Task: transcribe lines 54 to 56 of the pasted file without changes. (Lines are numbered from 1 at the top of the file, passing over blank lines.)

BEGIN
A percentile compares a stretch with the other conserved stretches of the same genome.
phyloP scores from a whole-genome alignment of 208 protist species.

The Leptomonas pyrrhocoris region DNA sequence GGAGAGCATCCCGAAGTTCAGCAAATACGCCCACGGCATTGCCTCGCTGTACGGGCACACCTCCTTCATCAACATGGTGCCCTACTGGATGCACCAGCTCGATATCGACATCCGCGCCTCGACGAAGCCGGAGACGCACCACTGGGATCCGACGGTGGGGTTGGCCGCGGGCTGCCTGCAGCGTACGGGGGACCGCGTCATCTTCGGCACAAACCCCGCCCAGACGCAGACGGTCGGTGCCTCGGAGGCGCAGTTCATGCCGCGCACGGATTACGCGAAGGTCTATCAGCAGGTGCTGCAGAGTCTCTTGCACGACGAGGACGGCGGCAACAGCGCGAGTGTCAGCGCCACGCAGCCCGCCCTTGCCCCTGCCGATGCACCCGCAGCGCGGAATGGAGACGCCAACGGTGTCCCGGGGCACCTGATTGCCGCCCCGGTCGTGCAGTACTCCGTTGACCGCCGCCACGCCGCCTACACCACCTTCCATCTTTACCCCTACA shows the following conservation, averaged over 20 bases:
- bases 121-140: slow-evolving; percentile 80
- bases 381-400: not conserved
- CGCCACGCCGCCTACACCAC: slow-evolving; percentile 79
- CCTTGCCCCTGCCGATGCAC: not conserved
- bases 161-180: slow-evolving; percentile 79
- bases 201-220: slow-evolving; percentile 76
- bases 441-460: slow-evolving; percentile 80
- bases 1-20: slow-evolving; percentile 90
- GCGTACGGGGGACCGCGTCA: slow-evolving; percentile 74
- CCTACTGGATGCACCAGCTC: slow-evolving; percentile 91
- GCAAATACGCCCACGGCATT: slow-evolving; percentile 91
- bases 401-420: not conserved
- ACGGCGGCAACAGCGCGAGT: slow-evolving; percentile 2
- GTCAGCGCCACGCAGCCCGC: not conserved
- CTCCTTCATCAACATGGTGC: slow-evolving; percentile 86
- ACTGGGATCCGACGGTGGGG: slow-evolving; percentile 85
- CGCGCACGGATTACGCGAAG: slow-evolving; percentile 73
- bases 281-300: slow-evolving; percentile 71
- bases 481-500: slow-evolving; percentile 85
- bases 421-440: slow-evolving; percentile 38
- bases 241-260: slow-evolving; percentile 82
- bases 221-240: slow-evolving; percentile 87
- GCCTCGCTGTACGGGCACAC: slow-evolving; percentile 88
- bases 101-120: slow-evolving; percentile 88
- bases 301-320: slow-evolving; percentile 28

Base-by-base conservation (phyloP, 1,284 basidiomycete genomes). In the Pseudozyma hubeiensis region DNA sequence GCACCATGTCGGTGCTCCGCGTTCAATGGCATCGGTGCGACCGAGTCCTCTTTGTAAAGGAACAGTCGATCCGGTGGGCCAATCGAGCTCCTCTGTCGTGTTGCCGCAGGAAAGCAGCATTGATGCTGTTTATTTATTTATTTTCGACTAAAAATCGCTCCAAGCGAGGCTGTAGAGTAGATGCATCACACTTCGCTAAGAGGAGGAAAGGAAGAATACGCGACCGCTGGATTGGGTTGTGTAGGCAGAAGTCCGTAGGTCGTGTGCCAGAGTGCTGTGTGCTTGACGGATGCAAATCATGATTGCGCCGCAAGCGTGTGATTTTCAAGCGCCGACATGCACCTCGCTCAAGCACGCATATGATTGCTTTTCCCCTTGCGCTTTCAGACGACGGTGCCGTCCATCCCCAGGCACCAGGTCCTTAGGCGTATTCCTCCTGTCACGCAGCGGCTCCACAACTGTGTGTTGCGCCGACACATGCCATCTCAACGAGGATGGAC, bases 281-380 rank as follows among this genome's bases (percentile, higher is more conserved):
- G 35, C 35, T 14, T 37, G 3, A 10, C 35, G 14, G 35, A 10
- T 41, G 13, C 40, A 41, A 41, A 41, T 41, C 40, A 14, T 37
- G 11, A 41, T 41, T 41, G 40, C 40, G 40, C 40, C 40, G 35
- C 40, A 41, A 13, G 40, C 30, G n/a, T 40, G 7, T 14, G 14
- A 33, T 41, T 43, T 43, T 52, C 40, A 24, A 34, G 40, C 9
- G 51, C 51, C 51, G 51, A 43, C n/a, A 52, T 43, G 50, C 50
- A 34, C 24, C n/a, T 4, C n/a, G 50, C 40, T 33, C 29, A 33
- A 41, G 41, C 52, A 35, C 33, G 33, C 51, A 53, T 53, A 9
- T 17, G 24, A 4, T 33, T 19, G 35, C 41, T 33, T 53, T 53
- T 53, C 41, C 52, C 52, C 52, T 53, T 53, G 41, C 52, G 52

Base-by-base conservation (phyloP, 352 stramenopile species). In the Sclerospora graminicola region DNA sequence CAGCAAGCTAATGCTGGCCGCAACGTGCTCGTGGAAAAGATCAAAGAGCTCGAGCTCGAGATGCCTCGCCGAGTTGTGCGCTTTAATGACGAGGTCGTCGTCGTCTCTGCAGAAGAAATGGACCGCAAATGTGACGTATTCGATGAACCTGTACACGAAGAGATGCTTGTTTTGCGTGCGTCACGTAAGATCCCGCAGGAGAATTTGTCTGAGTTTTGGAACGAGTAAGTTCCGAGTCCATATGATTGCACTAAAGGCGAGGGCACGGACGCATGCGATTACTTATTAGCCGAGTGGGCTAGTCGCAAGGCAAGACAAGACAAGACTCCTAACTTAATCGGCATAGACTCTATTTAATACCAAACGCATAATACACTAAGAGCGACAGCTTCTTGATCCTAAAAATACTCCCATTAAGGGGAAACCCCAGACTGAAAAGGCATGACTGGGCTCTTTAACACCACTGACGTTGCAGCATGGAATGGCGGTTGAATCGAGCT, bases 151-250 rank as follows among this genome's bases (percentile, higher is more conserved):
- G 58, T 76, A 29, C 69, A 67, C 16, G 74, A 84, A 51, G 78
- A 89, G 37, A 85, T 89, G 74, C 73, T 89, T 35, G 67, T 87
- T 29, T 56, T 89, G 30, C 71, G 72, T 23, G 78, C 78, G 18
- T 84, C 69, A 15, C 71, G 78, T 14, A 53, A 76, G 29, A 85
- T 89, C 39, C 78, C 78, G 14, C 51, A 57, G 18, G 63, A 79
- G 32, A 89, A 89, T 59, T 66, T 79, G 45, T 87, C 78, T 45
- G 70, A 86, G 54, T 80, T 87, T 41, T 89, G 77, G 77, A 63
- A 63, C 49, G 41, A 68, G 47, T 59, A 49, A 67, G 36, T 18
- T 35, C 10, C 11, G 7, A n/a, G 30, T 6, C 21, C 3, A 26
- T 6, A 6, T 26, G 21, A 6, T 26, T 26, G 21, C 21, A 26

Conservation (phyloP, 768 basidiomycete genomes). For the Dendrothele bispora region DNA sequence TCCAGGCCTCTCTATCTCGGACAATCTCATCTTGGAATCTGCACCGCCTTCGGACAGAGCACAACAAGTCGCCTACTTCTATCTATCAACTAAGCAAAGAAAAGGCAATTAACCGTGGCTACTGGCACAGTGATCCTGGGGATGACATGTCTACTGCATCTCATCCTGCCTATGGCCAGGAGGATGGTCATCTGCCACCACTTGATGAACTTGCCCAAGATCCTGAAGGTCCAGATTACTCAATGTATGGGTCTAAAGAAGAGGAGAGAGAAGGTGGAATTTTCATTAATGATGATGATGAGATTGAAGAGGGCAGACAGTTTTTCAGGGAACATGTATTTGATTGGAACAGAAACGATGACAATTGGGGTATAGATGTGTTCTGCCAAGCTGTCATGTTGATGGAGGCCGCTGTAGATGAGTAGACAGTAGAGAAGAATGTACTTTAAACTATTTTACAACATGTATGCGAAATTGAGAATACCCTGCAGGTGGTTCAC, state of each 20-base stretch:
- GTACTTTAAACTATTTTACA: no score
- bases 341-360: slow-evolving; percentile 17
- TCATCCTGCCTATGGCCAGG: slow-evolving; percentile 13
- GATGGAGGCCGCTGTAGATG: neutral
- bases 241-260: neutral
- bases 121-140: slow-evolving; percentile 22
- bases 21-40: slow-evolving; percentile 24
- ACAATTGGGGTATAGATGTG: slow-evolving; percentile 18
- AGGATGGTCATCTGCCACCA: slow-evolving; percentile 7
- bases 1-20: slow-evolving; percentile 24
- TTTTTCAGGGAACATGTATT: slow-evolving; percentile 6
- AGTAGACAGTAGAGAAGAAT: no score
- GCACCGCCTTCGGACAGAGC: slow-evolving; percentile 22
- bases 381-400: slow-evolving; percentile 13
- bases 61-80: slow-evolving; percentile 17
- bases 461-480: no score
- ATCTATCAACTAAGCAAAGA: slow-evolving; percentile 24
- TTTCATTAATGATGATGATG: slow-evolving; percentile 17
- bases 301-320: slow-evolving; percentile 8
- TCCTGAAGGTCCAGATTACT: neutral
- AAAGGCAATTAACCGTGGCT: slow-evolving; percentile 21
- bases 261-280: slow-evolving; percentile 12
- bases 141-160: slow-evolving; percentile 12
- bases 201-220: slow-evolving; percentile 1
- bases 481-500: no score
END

- TCATCCTGCCTATGGCCAGG: slow-evolving; percentile 13
- GATGGAGGCCGCTGTAGATG: neutral
- bases 241-260: neutral